DOMS - Delayed Onset Muscle Soreness

Many of us have experienced the distinct feeling of muscle soreness after exercise. This is a normal feeling to have after starting something new or increasing the intensity of something you already do regularly, called DOMS – delayed onset muscle soreness. It can affect anyone regardless of their fitness levels. In this article we’ll explain what DOMS is, why you may get it and how you can help reduce the level of discomfort and the length of time you may suffer with it for.

What is DOMS?

DOMS (delayed onset muscle soreness) is a term often used to describe the muscle soreness sometimes experienced after activity. It typically last for 2 to 5 days with the first 1 to 2 days being the most intense of the discomfort. It is caused by small microtrauma to muscle fibres when muscles are pushed harder than they are used to. The activity doesn’t have to be exclusive to playing a sport or a gym routine, it could be anything that involves any type of increased physical exertion such as gardening or work around the house. That means anyone could potentially suffer from DOMS.

It is important to differentiate DOMS from an acute muscle injury. DOMS is felt post exercise (for up to 5 days) as a muscular ache or stiffness rather than a sharp sudden pain that you would get if you were to suddenly injure a muscle during activity.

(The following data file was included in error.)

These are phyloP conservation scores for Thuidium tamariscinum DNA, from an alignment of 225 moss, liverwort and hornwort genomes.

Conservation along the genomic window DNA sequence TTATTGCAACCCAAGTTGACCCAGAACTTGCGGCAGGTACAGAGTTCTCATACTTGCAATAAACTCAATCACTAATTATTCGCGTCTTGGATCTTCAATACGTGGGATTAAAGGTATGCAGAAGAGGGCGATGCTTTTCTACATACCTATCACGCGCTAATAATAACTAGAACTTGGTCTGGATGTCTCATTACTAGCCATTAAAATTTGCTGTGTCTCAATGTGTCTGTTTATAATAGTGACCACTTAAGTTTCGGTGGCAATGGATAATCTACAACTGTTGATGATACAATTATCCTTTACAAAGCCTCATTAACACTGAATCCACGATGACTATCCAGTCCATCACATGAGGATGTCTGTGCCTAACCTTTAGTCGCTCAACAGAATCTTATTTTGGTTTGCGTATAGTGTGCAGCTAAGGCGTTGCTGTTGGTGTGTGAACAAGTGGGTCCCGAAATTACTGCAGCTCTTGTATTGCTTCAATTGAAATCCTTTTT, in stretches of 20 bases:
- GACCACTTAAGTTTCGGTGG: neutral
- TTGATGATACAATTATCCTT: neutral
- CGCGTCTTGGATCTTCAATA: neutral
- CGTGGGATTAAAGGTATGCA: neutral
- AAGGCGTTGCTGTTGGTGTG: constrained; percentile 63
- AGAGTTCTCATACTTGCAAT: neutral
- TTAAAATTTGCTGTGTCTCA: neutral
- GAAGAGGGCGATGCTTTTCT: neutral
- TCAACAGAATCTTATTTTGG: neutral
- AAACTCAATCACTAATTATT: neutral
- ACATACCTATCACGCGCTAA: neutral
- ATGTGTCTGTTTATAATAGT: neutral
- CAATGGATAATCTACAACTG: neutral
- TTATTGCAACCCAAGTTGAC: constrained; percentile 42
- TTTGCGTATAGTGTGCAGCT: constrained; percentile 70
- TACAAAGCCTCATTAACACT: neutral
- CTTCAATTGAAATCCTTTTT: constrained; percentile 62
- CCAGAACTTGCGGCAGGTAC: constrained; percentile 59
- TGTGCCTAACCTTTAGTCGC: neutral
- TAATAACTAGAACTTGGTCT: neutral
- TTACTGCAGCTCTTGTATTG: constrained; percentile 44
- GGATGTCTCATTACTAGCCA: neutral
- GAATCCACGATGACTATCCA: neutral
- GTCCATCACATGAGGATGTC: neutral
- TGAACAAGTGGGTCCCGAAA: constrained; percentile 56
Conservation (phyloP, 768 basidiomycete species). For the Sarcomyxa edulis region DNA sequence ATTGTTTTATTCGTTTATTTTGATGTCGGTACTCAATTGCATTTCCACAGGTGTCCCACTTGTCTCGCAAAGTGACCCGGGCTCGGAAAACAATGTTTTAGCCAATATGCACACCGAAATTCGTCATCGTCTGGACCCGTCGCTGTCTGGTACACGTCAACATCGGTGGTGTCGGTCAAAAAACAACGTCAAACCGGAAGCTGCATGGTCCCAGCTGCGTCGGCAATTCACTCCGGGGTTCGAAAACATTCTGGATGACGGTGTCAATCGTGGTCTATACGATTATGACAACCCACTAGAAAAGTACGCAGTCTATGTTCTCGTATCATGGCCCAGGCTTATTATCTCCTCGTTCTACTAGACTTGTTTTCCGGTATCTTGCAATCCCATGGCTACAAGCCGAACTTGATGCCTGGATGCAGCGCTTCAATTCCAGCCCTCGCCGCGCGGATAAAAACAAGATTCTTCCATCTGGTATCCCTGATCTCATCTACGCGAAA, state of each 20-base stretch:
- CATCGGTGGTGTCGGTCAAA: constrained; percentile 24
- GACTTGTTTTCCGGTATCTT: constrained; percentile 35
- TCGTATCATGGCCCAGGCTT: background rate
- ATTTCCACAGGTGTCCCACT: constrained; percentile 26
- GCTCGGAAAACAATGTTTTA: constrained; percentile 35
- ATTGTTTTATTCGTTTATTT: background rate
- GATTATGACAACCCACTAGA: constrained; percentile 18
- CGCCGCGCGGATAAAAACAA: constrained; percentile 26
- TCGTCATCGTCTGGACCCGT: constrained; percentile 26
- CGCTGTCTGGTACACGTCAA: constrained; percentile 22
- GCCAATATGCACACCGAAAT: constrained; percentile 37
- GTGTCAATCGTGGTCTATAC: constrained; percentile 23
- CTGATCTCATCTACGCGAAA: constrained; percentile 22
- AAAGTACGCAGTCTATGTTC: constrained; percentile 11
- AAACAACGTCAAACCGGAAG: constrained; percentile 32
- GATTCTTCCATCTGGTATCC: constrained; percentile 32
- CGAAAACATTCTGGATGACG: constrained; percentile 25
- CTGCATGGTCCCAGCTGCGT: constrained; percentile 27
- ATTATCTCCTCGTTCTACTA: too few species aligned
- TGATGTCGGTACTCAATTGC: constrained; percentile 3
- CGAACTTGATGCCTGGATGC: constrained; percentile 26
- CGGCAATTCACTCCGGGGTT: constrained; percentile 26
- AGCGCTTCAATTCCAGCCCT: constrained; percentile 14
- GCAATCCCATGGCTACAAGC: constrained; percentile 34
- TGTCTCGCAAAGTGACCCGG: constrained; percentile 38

How to minimise the effect of DOMS

Starting any new activity program gradually, allowing the body to slowly adapt to it is a key point in helping to minimise the effects of DOMS. Therefore carefully planning how you are going to increase your time spent in the gym (or the garden or doing any other physical activity for that matter) each week is crucial. However do remember that DOMS is just your body’s natural way of adapting to exercise and a little muscle soreness after exercise is normal and it’s your body’s natural way of adapting.

Active rest is a key component in trying to reduce DOMS. Active rest means any low level activity such as gentle walking or mobility exercises that gets the muscles and joints moving. This is said to aid blood flow around the body which can help with speeding up muscle repair. During active rest it is not uncommon to see athletes wearing compression garments to help further with the effects of muscle soreness.

Can massage, foam rolling and stretching help?

Your first instinct if you feel the effects of DOMS may be to stretch. While this may be of some benefit, it should be kept gentle and light especially in the first 1-2 days of soreness.

Massaging has been shown to help with muscle soreness in a similar way to active rest by again aiding in blood flow. It is important that any massage is done gently, especially in the early stages.

Foam Rolling can achieve similar post exercise benefits and can be a useful tool to have at home. There is no standardised protocol in terms of how long to foam roll for or when exactly to do it, but most people tend to use them conveniently straight after exercise.

We hope this information is useful, if you’d like any further advice or guidance please feel free to give us a call!